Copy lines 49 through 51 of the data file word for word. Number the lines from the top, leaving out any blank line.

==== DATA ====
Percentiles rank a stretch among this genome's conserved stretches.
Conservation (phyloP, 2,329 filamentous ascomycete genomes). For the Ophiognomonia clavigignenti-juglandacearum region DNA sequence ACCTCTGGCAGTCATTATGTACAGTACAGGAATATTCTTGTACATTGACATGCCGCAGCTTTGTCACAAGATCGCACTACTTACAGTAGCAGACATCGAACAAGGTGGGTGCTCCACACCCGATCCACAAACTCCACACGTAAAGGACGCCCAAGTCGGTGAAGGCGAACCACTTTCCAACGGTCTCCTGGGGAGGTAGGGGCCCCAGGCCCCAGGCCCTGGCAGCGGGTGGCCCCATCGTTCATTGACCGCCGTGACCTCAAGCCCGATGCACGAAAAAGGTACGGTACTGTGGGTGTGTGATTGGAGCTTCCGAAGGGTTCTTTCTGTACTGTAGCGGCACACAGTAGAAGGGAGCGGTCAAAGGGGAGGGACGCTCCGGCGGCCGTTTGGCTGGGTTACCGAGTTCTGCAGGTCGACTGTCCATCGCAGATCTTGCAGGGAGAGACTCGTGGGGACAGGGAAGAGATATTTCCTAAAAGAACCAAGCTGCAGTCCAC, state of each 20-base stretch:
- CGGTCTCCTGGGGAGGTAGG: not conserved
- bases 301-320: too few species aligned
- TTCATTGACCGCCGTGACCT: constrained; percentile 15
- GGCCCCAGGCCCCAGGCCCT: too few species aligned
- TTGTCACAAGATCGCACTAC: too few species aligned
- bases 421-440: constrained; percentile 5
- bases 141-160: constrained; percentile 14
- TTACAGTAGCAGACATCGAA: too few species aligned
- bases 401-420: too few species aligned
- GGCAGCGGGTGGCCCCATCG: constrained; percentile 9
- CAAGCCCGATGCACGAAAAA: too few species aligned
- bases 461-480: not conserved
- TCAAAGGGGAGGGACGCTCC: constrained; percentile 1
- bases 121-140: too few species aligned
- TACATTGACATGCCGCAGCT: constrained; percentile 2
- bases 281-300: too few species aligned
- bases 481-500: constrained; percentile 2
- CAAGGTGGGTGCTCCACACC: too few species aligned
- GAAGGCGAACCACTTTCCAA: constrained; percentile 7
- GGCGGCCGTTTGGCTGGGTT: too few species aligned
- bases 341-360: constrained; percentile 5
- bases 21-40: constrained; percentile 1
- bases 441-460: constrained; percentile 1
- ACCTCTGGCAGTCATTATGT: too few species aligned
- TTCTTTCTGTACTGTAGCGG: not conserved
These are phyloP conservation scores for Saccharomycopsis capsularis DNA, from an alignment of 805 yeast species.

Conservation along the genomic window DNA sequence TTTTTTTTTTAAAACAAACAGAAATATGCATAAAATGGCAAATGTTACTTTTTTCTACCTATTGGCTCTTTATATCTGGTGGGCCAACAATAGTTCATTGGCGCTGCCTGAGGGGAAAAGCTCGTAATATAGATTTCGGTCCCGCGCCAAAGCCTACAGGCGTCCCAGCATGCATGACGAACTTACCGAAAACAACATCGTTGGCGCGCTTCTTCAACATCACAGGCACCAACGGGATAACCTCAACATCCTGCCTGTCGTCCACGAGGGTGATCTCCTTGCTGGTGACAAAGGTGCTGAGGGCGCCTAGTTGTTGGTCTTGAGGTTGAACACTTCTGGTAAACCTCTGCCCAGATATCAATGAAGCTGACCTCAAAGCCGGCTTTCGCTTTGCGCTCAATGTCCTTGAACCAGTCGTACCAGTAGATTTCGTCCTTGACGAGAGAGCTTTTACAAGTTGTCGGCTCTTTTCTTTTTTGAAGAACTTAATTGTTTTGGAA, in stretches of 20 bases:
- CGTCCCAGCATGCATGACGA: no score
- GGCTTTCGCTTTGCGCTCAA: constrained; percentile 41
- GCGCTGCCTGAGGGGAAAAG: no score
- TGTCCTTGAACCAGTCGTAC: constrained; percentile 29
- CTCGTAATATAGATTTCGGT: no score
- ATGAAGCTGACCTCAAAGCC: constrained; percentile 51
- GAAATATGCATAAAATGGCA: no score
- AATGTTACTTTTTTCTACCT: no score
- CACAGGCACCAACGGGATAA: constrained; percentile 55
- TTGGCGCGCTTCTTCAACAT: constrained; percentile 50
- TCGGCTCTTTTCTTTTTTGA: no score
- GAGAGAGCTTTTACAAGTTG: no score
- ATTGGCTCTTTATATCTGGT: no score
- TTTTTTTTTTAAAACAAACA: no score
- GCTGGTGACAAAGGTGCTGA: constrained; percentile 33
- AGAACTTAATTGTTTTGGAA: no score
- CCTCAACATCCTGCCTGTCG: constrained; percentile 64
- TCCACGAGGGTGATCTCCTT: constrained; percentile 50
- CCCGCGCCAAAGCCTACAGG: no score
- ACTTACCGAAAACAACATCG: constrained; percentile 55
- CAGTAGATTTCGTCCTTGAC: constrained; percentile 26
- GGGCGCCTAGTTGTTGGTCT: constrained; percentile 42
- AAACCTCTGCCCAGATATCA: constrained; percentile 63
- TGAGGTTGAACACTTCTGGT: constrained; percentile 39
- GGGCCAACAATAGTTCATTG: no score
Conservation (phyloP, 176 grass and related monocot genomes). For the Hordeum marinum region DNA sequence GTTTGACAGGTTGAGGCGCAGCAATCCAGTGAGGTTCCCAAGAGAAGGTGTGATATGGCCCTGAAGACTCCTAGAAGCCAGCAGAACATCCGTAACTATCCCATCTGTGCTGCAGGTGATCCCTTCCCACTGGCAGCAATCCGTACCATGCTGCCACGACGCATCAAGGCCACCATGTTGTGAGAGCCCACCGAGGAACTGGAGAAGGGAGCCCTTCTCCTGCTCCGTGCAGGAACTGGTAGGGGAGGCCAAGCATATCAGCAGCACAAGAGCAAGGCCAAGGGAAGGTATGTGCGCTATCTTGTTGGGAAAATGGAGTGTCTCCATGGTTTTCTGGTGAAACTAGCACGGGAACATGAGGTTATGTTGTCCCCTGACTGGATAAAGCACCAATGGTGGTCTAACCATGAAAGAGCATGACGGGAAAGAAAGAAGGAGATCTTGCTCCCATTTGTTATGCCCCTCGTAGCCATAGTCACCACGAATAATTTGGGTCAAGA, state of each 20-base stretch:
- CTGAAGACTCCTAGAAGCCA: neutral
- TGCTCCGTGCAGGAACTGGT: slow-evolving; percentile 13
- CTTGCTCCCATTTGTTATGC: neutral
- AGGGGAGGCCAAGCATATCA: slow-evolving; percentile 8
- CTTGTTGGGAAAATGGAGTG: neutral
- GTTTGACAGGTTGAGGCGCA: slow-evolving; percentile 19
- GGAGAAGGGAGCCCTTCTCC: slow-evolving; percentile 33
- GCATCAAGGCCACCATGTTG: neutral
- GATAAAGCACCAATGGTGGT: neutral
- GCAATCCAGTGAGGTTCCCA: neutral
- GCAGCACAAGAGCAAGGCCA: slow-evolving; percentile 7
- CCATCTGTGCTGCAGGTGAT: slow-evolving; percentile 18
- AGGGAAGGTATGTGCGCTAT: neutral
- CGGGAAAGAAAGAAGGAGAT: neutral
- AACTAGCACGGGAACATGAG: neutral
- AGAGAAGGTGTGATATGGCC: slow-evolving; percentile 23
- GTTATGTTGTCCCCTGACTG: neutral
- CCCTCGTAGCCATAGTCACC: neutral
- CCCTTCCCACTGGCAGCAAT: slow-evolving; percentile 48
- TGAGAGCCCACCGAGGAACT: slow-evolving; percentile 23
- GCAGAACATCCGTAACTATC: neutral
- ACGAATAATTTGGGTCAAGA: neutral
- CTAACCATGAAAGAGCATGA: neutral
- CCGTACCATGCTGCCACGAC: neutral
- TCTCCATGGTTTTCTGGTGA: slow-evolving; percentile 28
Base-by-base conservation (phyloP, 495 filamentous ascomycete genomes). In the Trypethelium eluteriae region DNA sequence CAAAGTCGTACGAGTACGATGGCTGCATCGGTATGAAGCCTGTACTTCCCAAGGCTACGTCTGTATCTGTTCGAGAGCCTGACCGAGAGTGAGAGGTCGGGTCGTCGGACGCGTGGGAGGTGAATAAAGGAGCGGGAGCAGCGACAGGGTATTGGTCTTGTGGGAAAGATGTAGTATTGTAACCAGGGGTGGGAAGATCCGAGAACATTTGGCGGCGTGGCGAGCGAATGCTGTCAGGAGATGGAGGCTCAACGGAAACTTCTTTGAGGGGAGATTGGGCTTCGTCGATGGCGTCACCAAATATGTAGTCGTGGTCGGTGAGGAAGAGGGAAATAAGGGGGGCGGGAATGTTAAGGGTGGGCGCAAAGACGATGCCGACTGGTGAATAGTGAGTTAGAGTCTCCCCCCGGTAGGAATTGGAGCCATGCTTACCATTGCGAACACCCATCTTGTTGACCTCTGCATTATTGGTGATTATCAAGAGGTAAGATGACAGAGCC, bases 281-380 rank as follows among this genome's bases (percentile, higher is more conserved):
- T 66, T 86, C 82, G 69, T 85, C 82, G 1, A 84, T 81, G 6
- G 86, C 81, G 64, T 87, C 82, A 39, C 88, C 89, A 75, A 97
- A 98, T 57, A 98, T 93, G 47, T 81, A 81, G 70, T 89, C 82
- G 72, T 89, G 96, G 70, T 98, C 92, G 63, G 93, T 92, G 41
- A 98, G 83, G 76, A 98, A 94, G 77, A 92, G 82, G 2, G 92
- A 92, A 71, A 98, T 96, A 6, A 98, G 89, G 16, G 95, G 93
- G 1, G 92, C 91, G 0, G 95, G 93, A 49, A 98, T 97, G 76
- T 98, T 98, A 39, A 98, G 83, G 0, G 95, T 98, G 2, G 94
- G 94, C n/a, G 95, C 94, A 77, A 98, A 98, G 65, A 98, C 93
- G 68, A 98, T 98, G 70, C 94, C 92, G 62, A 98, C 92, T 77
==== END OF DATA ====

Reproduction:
- ACTTACCGAAAACAACATCG: constrained; percentile 55
- CAGTAGATTTCGTCCTTGAC: constrained; percentile 26
- GGGCGCCTAGTTGTTGGTCT: constrained; percentile 42